Just don't create an opportunity right in front of their nose. For example, I live in a very quiet street in a small village in the UK. AFAIK there has never been a recorded crime in the 30+ years I have lived there, except for one.

A neighbour had a daughter who was at university and came home to visit one weekend. Heading back late on Sunday evening, she put one suitcase in the car, left the car door open, and went back into the house to get her other case and say goodbye.

During that five-minute period, some chancer who walked by saw the case, took it, took it out of sight of the car and below a street light, opened the case (which wasn't locked,) found nothing obviously worth stealing inside, The case was then thrown over the hedge into someone's garden, and the would be thief ran off.

The local police had a pretty good idea "who did it", based on past form (he would have been heading home from the local pub) but of course there was no proof - and indeed no actual theft took place.

That's the sort of situation you need to avoid!


According to statistics, thefts in Spain occur 6-7 times more often than burglary (541,561 vs. 83,112 in 2015), and I'd expect this ratio being even higher in popular tourist destinations like Barcelona. So yes, your belongings will be safer in the apartment than in your backpack.


I leave my stuff (passport, laptop...) in my closed suitcase.

I am not overly paranoid about it.

If there are problem with breakins or stolen goods at an AirBnB type apartment, then it would have been reported and the apartment would be removed or at least its rating greatly downgraded.

  • 2
    Yeah, but what if you're the first one? Commented Aug 29, 2017 at 20:41
  • 3
    @Azor-Ahai Yea(h), what if plane crashes... same thing.
    – Kyslik
    Commented Aug 30, 2017 at 10:06
  • 1
    @Kyslik Well, this answer is based on the idea "if this apartment is robbed frequently, it would have been reported already," which seems to me to be a bad way to protect yourself. Commented Aug 30, 2017 at 22:17

I'd recommend taking your passport with you because it's what is supposed to be your ID, if you don't have an EU one. Driver licence is not meant to be an ID, it's only a document proving that you are allowed to drive. It differs from country to country, I can't tell for sure how it looks like in Spain, but better be safe than sorry.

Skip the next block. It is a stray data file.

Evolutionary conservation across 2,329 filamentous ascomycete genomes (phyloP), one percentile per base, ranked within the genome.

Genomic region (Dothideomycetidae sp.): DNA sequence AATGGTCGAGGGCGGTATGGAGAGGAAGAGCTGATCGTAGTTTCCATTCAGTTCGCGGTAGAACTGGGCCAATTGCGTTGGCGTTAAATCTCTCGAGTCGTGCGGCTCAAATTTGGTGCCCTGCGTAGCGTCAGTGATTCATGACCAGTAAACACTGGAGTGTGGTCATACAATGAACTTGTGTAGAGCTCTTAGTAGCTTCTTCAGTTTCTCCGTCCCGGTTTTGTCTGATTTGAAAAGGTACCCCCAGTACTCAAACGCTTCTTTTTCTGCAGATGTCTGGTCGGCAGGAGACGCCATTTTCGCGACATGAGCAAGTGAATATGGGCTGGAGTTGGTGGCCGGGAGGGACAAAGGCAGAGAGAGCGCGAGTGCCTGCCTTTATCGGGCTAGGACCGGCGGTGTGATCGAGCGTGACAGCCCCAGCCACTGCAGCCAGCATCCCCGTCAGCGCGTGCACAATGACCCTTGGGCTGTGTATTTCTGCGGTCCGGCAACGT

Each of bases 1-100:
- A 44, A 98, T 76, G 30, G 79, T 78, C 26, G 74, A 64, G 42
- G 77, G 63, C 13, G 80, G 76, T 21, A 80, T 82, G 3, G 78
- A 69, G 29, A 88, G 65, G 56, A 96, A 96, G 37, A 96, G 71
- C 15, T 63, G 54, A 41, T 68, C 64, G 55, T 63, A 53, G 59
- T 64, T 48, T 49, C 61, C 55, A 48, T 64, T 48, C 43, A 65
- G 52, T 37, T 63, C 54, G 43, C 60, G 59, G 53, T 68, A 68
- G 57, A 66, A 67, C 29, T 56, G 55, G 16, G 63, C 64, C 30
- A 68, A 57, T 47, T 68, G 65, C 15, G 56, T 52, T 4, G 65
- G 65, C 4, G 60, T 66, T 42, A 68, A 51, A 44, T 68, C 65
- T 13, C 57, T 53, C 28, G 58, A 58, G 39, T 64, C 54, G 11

Unless you live in place which is know to have terrible break-in statistics, if you're the only one who have keys, your belongings are usually much safer there than taken with you.

As for passport security, it is a good idea to keep them separate from money. I personally keep wallet in my front jeans pocket, which makes it impossible for thief to take without my notice (and very hard with it, without using a lot of physical violence). But thieves in general want no attention so they prefer not using violence.

  • Careful with carrying things in back pockets, namely passports. In the black market for serving as base for counterfeit passports, your passport could well command an amount of money higher than what you are carrying in your wallet. Commented Aug 31, 2017 at 10:38
  • @RuiFRibeiro back pockets are for carrrying only handkerchiefs, obviously Commented Sep 4, 2017 at 16:57
  • I never carry anything of value in backpockets if in town, public transportation or in a outing. I might use backpockets for the wallet at work or while driving. Commented Sep 5, 2017 at 4:04

Reading this, I'm picturing the little in-room safes common at hotels. If that's what you had in mind, this is a blessing in disguise for security, because those are usually really trivial to bypass (source: I worked in a hotel and sometimes had to get into them because guests locked themselves out & needed their passports to fly home the next day)

If guests really needed to keep something safe though, we could watch it for them at the front desk where we had a real safe. You could ask around at hotels in the area if they could do that service for a small fee or give you other recommendations


If you leave expensive items in your apartment and it gets stolen, then the insurance very likely will not pay out. The mere fact that your stuff was stolen is then pretty much proof that your apartment was not secured properly against burglary. Now, whether that's actually the case or not will depend on the police report, but you're unlikely to get a favorable police report. Likely, the police report will say that the burglars got in with little effort.

That's why I always carry expensive stuff with me. I do that in a secure way such that it can only get stolen due to an armed robbery, and not by a pickpocket or some thief who could quickly snatch a bag away from me. If you're the victim of an armed robbery, then the police report will be very clear about that and the insurance will compensate you for the lost property.